Time is running out for a fair food system. The time has come to put small producers in the primary sector first.
Small local producers continue to demonstrate their resilience in an increasingly critical situation. Not only are they bearing the cost increases without passing them on to their products, but they are paying less and less for them. In the meantime, they are astonished to see a rise in final prices from which the intermediaries benefit. The time has come to shout #SOS Farmers.
Direct trade with the farmer at a fair price
The European Union has set itself the target of achieving sustainable food production by 2030. To this end, it has launched the “Farm to Fork“ strategy supported by EU Directive 2019/633, which should have already entered into force in most member states.
On the one hand, farmers are asked to go organic, to avoid the use of pesticides and to reduce nutrient losses without deteriorating soil fertility (objectives that can be achieved through regenerative agriculture).
Furthermore, the European Economic and Social Committee insists on recommending that the weakest operators in the food chain, especially farmers, obtain a fair and equitable price that allows them to earn sufficient income to invest in developing sustainable production.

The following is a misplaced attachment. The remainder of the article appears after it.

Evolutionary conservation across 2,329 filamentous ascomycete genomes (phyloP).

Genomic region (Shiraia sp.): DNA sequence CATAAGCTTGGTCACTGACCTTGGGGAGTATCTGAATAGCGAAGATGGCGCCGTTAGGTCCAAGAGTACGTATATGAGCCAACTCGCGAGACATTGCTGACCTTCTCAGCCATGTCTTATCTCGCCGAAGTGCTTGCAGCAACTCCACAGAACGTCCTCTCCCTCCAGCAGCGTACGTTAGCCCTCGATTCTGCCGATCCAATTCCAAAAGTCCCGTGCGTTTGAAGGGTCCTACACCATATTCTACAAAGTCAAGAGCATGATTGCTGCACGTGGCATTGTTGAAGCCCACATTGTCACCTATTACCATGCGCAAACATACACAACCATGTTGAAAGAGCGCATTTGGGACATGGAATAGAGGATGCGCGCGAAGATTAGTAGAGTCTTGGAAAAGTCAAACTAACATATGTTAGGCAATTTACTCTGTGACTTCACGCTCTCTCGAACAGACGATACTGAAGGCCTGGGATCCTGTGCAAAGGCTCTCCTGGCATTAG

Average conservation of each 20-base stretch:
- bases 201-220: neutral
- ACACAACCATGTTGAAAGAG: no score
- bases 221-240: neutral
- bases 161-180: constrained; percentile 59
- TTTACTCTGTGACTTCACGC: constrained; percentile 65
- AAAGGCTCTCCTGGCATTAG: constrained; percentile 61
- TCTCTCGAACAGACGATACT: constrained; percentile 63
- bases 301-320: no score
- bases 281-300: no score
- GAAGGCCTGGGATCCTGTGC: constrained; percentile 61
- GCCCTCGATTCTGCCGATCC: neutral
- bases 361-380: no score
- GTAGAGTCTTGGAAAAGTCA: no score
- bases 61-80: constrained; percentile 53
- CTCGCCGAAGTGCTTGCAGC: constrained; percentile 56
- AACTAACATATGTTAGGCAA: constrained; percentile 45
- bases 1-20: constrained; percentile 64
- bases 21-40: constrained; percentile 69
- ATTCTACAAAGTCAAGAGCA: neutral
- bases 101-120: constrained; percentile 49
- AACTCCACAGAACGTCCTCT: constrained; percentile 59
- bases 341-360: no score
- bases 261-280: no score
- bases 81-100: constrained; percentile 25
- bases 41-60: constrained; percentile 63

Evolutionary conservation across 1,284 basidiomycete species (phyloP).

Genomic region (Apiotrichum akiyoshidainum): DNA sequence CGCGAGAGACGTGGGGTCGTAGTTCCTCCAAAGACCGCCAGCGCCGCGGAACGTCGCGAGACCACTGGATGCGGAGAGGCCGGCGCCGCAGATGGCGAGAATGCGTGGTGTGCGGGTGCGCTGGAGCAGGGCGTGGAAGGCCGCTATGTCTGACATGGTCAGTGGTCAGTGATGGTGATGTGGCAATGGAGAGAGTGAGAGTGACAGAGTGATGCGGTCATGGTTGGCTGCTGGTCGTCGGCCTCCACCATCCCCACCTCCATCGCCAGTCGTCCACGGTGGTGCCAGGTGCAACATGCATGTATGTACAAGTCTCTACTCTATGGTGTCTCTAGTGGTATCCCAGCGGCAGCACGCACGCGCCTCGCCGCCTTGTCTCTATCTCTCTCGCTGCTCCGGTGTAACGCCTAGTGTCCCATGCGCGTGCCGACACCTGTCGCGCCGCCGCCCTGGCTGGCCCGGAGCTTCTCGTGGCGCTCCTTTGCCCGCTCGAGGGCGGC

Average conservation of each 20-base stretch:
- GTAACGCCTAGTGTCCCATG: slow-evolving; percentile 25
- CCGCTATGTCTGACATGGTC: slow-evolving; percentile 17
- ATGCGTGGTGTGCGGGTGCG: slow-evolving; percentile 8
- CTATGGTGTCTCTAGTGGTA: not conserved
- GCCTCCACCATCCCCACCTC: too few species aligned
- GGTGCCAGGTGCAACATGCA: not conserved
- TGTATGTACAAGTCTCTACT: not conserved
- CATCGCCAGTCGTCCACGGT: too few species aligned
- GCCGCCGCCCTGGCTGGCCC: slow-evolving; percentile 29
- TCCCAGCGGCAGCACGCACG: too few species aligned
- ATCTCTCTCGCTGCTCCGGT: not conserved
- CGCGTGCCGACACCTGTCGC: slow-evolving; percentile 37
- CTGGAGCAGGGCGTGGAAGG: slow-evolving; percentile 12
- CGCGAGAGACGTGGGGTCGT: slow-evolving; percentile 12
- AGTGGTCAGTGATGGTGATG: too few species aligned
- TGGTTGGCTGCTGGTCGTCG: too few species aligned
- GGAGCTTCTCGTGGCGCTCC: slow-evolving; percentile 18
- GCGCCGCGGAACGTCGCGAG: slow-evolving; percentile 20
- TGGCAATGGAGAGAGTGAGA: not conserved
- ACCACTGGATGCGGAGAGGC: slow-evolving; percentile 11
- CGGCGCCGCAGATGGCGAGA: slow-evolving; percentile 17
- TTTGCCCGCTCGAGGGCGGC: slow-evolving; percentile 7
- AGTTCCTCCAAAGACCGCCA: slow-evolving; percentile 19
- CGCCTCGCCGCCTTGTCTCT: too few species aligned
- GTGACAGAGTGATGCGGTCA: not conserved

The EU’s objective is clear: to support the transformation of European food systems to become more environmentally, economically and socially sustainable, resilient, fair and inclusive. And, above all, to provide European consumers with safe food that is healthy and sustainably produced.
Measures against dumping in Germany
And there are countries that have not only taken it literally, but have gone beyond the European recommendations. For example, for Germany, the profitability of the farmer is a state issue.
In addition to the minimum list of prohibitions in the EU regulation, the German law contains three further prohibitions: traders may not return unsold goods without payment; storage costs of the buyer may no longer be passed on to the supplier; listing fees will no longer be allowed in the future if a product is already listed with the retailer.
Four major retailers control 85% of the German food market. Already in 2020, former German Chancellor Angela Merkel gave them a wake-up call for unfair trade practices. It wanted to ensure that it eliminated dumping and supported fair relations between intermediaries and producers.
Spain has been one of the last countries to comply with the Directive and support small producers. However, at Farmers’ Farm they have always been our priority. Many farmers and artisans have stepped forward to close the gap created by middleman sales.The fact that they are not only receiving an iniquitous profit, but also the devaluation of their product (which is no more and no less than the fruit of their labour and their life).
Therefore, behind the price of a Farmers Farm product there is a story of effort, courage, commitment, sustainability and fair trade.